Surplus Asset Management: Saving Waste and Dollars
Every year Boston University makes strides in reducing waste on campus and diverting what it no longer needs through organizations that ensure good stuff can be reused, and if not, recycled. Since 2006, BU has reduced its total waste by 12% and has increased its recycling rate from 3% to 30%. Surplus furniture is no exception.
BU generates surplus regularly, whether it is classroom furniture from a renovation, a few desks and file cabinets from an administrative office, or a dozen cafeteria tables and chairs. There is always something that needs to find a new home.
This is perfectly good stuff. It’s just no longer needed. The issue is, what to do with it? There are really two options: reuse it or give it away. Since 2008 BU has worked with the Institutional Recycling Network (IRN) to donate unwanted furniture to charities throughout the world, diverting more than 886 tons from the landfill.
The other option, reuse, has not really been a viable one because the University simply does not have the storage space to hold onto items that may be useful down the line. That’s where Olympia Moving and Storage comes into the picture. Working together, Olympia, IRN and BU developed an efficient, reliable method to tag, track, retain, and transport the surplus so that it may be effectively reused by the University.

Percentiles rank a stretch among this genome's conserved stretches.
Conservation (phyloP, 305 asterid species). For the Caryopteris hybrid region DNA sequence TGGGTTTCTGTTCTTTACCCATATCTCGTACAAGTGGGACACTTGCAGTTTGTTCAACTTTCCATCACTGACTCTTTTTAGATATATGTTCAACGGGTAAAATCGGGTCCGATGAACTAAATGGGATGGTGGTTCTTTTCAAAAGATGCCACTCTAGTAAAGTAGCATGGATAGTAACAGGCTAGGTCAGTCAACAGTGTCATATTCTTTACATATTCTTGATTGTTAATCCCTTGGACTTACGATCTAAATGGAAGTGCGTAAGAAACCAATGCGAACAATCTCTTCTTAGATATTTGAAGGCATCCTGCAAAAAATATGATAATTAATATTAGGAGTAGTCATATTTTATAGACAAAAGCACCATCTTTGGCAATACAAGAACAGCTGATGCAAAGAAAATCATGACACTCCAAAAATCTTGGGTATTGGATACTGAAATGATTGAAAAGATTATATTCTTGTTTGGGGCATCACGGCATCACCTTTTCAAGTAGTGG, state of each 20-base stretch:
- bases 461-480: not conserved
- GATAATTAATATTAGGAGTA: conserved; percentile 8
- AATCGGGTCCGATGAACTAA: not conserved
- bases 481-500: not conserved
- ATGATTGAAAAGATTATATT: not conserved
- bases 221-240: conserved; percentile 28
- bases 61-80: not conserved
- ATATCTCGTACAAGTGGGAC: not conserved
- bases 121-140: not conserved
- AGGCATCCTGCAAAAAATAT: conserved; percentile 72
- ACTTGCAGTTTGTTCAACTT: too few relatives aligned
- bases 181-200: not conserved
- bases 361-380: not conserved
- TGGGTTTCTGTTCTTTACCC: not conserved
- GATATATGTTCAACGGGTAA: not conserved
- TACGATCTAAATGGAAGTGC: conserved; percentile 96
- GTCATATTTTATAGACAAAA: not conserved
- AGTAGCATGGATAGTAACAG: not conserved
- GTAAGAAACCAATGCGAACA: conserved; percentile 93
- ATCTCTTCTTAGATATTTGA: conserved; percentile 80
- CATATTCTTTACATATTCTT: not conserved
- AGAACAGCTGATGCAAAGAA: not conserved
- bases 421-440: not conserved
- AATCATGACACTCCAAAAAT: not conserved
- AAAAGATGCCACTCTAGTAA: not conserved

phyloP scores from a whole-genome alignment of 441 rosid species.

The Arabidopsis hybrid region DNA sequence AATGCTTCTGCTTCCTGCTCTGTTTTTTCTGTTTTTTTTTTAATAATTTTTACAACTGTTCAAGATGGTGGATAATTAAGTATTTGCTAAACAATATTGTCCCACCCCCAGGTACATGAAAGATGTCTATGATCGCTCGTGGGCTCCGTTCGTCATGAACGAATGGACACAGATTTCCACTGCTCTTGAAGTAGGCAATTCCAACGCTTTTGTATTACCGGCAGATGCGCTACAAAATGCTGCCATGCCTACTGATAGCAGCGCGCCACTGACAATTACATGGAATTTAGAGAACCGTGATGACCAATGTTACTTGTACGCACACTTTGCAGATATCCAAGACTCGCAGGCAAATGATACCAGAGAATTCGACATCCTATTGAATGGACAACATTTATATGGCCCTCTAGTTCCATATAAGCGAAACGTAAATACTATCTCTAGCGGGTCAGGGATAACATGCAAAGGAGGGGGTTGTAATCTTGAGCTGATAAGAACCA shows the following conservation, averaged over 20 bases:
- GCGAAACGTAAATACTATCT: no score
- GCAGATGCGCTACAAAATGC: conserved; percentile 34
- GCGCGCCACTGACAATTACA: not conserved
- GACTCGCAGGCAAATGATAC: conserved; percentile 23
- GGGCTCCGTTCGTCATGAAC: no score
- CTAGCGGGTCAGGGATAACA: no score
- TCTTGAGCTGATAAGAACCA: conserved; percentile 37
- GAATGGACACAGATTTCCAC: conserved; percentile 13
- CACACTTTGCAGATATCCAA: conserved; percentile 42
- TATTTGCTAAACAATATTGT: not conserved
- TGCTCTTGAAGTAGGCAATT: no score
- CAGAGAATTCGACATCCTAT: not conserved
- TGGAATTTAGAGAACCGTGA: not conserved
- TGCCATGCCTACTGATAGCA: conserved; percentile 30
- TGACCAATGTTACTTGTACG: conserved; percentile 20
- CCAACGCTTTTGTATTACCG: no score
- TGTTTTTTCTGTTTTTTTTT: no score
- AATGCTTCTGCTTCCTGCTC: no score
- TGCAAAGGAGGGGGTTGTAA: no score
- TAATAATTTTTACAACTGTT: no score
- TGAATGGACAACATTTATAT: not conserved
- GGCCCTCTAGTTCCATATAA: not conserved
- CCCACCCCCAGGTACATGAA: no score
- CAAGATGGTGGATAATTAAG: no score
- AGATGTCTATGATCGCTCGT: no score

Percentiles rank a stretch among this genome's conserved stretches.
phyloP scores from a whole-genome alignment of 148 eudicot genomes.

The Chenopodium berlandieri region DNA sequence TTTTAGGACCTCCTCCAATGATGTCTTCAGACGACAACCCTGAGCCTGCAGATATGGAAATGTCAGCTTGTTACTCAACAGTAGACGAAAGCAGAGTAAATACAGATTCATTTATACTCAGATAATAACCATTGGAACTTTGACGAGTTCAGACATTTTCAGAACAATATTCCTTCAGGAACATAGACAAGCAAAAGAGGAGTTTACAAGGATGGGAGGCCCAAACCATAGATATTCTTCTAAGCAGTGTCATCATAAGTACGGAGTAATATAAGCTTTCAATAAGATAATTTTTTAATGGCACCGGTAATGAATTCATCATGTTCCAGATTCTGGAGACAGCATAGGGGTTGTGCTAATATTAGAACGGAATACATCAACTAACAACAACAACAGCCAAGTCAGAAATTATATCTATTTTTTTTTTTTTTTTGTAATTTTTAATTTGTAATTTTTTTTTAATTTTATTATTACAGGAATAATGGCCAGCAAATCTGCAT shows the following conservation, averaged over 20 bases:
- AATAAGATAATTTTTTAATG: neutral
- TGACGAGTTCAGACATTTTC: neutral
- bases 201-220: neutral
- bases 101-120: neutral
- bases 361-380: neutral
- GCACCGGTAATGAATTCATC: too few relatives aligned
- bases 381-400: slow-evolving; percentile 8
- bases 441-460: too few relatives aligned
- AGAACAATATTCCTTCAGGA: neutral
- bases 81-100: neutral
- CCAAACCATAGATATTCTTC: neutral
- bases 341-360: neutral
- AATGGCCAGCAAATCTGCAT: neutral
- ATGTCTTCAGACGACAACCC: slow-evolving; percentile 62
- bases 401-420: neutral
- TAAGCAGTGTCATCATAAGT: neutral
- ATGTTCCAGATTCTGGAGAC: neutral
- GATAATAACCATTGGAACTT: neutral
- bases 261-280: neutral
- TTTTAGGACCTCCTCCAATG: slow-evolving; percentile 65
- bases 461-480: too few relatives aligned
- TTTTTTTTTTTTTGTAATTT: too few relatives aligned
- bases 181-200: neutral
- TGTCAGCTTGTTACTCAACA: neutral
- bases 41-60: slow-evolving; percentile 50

Mike Lyons, a senior buyer and BU’s recycling coordinator, saw an opportunity to work with trusted vendors and to save some money.
“We were donating furniture that could still be used by other departments here on campus, so I saw a need for a program,” said Lyons.
The system includes an accurate, real-time inventory that allows BU Planning & Design staff to match available surplus with need.
One key to the program is Olympia’s storage capability through their warehouse in Watertown, five miles from BU’s campus. Surplus delivered to the warehouse is bar-coded, photographed, and then uploaded to an online database. Whenever the BU Planning & Design team needs furniture for a project, they can log on and review the available inventory. This will cut down on project costs since the items are already BU property.
Inevitably, some surplus never finds a University user. To keep these items from accumulating dust and storage charges, pieces are date-tagged and then delivered to IRN if they are deemed unusable. IRN then loads and ships the surplus for reuse by one of IRN’s charitable partners.
Since coming online in November 2013, the program has been successful, bringing a regular stream of surplus back into use on campus. In a few short months, BU has:
- Diverted 100% of surplus furniture and equipment from disposal;
- Established a program that will eliminate the unnecessary purchase of new furniture and equipment, and eliminate hundreds of dumpster pickups;
- Enhanced efficiencies in the use of storage space;
- Obtained cradle-to-cradle tracking and accountability for the disposition of all useful BU furniture and equipment.
Most importantly, the program will help BU maximize the first two tenets of a well-known adage, “Reduce, Reuse, Recycle.”